Tuesday, April 19, 2016

Post Fire Erosion is Shaping Landscapes in the West

Jon Pelletier, a University of Arizona professor of geosciences, walks through the forest on Cerro del Medio, a mountain in New Mexico's Valles Grande, after the 2011 Las Conchas fire. Photo: Caitlin Orem
Erosion after severe wildfires can be the dominant force shaping forested mountainous landscapes of the Intermountain West, suggests a new research paper by two University of Arizona geoscientists. The study is the first to assess the impact of wildfires on such landscapes by combining several different ways to measure short-term and long-term erosion rates.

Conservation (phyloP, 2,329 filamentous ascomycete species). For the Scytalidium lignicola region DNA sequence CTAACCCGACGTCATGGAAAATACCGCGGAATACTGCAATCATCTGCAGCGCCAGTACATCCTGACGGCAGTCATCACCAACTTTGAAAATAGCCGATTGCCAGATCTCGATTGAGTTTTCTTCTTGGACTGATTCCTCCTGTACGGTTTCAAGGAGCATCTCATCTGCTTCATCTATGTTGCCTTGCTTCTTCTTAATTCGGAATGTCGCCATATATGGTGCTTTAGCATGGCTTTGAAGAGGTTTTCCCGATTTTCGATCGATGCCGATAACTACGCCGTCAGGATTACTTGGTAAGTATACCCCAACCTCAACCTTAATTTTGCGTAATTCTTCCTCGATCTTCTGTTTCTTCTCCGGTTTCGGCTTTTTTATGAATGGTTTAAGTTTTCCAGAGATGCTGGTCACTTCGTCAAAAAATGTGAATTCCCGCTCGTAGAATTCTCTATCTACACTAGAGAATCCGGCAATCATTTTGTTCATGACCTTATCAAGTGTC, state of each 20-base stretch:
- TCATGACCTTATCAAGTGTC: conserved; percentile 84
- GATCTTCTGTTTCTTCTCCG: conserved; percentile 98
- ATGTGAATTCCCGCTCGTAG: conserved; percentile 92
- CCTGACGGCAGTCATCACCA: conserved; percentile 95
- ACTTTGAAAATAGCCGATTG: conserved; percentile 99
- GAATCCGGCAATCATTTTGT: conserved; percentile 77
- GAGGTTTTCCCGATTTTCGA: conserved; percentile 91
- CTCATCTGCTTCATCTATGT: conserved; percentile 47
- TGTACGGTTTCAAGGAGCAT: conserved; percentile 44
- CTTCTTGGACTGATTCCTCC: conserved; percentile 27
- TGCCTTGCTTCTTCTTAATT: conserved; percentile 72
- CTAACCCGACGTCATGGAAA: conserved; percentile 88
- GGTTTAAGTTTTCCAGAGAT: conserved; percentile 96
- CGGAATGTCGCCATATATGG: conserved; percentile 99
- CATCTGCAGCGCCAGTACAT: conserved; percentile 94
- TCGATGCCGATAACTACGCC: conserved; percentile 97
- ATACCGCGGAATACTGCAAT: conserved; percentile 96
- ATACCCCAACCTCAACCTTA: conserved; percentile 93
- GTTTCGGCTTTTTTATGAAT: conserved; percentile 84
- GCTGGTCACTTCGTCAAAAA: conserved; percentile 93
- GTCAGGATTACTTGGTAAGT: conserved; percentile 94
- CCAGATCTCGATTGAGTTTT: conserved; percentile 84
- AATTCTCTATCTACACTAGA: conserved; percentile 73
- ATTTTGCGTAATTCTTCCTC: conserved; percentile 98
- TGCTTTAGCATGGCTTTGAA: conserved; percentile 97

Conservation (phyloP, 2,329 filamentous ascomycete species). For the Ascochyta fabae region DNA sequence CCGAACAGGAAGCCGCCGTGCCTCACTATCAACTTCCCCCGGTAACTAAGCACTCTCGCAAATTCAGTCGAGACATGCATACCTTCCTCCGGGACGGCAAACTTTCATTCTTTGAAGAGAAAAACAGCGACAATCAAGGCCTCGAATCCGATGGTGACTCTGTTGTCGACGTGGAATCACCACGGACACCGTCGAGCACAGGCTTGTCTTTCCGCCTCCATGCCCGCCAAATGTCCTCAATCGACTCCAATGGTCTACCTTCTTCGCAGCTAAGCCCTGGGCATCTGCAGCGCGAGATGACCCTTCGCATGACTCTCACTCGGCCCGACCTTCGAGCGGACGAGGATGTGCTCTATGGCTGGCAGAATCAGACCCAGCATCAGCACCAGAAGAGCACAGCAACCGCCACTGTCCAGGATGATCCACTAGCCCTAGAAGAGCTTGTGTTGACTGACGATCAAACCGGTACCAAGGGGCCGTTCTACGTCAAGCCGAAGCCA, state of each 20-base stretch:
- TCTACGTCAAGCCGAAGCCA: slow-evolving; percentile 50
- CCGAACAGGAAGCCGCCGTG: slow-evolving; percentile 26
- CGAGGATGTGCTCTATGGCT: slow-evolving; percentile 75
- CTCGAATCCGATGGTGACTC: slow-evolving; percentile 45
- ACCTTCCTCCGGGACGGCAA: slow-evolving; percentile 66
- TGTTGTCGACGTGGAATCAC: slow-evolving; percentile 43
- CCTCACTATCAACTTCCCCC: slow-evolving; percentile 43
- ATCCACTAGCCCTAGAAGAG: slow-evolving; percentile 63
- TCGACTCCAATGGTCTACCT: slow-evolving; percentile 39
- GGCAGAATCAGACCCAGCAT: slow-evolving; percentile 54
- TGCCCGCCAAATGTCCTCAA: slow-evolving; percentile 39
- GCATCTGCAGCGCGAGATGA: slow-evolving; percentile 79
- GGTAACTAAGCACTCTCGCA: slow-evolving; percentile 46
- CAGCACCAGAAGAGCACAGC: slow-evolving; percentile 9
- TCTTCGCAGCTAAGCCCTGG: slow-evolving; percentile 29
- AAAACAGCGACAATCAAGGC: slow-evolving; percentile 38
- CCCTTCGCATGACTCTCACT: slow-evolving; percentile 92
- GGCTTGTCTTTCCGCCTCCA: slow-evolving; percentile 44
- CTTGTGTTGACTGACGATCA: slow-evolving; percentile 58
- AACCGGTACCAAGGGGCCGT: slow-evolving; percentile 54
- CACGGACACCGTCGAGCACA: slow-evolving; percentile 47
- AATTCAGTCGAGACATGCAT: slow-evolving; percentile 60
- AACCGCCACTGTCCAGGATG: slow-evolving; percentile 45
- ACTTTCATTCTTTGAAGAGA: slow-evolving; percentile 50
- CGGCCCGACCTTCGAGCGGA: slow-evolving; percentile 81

"We knew that wildfire increased the rate of erosion, but we didn't know how important it was over long time scales," said first author Caitlin Orem.  
Once the 2011 Las Conchas fire burned this forested region of New Mexico's Valles Grande, water from summer rainstorms tore this ravine through a grassy meadow.  Credit: Caitlin Orem

Orem and Pelletier calculated total erosion rates for their study area for time scales up to 1 million years ago. The scientists found more than 90 percent of the erosion happened in the geologically brief time intervals right after forest fires. Those post-fire intervals constituted just 3 percent of the total time.


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